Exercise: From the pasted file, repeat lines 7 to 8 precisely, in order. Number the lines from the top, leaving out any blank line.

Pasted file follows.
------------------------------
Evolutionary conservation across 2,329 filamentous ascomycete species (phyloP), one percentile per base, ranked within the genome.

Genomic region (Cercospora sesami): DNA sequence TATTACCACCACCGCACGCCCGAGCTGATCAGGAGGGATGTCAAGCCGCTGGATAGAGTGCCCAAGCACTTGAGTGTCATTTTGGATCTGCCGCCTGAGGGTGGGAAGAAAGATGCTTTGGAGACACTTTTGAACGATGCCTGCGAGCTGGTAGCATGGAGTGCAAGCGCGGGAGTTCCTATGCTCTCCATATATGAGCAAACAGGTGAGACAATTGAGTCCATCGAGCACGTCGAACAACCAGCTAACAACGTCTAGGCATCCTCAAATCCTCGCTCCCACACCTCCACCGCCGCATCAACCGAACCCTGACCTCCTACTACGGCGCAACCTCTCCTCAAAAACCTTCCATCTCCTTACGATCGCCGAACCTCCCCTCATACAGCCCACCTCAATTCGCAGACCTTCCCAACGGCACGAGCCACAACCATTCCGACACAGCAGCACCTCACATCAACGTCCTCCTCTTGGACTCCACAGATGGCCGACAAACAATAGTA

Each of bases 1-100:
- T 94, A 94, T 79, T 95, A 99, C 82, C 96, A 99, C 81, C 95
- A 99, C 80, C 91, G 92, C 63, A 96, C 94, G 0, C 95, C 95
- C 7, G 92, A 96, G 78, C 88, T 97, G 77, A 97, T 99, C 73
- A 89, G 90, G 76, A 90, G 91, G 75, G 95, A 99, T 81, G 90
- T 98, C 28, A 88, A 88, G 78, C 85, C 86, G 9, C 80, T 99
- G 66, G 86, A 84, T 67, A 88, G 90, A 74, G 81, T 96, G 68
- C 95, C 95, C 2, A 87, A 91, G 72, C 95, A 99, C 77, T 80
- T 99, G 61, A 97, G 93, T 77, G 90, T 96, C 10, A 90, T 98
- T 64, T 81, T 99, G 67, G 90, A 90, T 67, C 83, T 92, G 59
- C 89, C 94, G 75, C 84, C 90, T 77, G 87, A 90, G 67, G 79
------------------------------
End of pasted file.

- A 89, G 90, G 76, A 90, G 91, G 75, G 95, A 99, T 81, G 90
- T 98, C 28, A 88, A 88, G 78, C 85, C 86, G 9, C 80, T 99